"I don't know why it's OK for Florida and not OK for OR", she said.
Susan Glickman, Florida director of the Southern Alliance for Clean Energy, said things looked a little too orchestrated when U.S. Interior Secretary Ryan Zinke traveled to Tallahassee to deliver the news to Scott that Florida would be removed from consideration. Refusing to keep protections in place for other states, who make exactly the same arguments as Scott, is going to be very hard for Zinke.
"It was the perception of visitors thinking the entire gulf coast was ruined, that we saw a dramatic decrease in our revenues that summer and it had a ripple effect through the entire economy", he said.
Environmentalist group Oceana said it hopes the White House hears complaints from other states - that might not have a GOP chief executive like Scott.
"With America more energy secure now than ever, Trump's fear-mongering and falsehoods about our country's energy supply reveal a shameless agenda to prop up oil and gas industries at the expense of coastal fishing, recreation economies and the environment", Wyden said. "Just like with mining, not all areas are appropriate for offshore drilling, and we will take that into consideration in the coming weeks".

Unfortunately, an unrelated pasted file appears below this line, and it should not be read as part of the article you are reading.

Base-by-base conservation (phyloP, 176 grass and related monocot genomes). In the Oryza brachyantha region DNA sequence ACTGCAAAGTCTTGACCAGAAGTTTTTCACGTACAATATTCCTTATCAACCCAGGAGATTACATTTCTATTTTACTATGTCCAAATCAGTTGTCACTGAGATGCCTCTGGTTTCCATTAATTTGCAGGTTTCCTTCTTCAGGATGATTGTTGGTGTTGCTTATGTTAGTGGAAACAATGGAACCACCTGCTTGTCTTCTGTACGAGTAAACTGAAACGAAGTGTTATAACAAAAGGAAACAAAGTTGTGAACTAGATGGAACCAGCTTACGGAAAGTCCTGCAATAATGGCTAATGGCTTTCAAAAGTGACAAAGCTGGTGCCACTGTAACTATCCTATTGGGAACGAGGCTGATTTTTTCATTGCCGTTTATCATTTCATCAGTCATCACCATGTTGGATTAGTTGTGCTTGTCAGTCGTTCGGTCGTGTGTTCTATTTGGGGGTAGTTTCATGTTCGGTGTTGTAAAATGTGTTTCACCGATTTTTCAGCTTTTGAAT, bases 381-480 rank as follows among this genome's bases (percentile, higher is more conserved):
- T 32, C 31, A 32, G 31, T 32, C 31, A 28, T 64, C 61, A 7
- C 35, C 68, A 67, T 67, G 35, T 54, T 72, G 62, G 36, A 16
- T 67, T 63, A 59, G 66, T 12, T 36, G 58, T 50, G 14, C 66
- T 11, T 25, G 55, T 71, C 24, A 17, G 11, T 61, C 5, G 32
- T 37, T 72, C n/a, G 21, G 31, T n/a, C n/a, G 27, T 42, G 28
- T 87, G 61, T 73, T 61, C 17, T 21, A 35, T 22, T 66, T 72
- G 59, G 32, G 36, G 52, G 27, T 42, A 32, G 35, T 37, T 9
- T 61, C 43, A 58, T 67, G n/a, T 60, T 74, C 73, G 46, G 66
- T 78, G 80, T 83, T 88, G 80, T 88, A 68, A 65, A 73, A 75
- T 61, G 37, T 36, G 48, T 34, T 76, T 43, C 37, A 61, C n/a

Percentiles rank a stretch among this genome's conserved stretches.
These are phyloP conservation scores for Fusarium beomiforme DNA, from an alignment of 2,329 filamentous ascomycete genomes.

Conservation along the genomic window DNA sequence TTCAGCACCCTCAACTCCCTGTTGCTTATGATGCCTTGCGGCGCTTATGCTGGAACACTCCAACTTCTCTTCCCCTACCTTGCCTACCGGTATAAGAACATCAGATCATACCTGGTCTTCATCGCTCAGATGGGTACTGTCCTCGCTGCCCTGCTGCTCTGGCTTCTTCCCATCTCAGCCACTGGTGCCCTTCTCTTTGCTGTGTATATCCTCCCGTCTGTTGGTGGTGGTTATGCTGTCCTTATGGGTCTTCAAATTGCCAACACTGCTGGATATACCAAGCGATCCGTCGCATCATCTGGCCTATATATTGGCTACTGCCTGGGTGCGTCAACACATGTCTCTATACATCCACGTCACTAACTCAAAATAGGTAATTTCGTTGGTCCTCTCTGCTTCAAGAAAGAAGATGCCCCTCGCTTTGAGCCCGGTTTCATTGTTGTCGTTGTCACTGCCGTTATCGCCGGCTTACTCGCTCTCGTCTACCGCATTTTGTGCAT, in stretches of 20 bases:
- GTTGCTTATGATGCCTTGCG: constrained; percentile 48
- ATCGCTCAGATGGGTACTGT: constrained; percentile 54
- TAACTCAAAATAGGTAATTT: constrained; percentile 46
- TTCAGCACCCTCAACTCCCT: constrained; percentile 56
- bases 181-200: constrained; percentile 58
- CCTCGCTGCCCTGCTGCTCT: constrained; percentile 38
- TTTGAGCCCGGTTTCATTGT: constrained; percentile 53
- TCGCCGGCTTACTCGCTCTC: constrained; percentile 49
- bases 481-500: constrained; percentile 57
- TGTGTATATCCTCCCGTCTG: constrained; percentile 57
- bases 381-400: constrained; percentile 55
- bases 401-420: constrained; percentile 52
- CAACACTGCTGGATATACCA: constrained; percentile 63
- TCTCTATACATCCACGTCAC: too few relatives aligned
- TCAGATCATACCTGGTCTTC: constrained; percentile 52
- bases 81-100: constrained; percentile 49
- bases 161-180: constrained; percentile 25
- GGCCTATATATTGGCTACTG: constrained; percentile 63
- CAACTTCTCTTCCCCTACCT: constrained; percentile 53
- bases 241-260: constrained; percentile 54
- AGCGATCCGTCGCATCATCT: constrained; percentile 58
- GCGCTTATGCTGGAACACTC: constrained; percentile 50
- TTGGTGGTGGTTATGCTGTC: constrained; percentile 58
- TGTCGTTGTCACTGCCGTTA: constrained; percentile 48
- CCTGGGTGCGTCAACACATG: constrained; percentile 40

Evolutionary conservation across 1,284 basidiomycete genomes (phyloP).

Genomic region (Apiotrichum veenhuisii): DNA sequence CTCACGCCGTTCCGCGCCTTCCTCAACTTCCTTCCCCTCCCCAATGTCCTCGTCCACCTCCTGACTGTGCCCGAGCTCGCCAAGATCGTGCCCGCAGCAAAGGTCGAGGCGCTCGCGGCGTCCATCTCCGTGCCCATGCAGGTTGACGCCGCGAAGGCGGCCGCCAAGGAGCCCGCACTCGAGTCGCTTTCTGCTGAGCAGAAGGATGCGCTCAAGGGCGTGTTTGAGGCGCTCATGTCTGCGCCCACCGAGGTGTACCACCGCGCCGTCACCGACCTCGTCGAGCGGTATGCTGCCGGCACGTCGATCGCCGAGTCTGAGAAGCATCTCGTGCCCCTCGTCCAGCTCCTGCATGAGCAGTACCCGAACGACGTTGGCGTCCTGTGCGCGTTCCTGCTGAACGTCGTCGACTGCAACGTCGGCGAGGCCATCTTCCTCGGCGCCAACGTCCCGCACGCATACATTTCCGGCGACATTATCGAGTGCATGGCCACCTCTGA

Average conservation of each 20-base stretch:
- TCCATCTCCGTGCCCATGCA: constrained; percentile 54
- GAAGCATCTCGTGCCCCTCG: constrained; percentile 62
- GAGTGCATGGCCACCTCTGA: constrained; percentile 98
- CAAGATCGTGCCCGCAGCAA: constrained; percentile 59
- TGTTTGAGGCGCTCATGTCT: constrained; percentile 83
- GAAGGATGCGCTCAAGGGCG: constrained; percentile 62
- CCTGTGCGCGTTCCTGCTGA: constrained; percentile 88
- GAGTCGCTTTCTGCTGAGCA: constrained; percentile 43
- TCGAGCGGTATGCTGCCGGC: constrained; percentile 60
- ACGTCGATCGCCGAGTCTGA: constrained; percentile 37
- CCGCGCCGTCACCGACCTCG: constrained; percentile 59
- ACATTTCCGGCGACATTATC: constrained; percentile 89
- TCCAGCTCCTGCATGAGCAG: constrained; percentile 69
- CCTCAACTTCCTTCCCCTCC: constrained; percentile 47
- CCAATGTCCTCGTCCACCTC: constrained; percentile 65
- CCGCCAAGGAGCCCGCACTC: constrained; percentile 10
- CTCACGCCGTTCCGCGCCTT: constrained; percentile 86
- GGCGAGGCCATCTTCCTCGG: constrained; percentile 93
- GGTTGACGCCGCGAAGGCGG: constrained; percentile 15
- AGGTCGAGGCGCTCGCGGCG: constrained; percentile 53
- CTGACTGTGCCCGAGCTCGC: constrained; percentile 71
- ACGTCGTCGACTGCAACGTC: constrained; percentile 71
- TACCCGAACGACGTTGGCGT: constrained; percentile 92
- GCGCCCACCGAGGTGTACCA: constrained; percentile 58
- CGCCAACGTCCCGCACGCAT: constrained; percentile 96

Zinke said there would be no new drilling or platforms, but seismic testing would be allowed, according to Politico.
Zinke's action is especially outrageous because Florida unlike California, Washington and other states did not expressly oppose the drilling proposal in written comments submitted to the Interior Department, Cantwell said.
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Zinke proposed vastly expanding offshore oil and natural gas drilling Thursday, stating most of the nation's outer continental shelf is being considered for drilling, including off the coasts of Maine, California, Florida and Alaska.
Why should the "local voice matter" only when it comes to Gov. Scott in FL?
The South Carolina Republican, who represents parts of the state's coast including Charleston, also said there may have been a personal motive for Trump behind the move.
Some lawmakers are saying the decision had to do with Scott running for Senate this year, challenging incumbent Sen.
Zinke's decision to exempt Florida from offshore drilling leaves the door open for other governors opposed to offshore oil and gas development to seek a similar prohibition for their states.
Rep. Ted Lieu, D-Calif., said Zinke's action "violates the legal standard of arbitrary and capricious agency action". Zinke also announced the exemption on Twitter.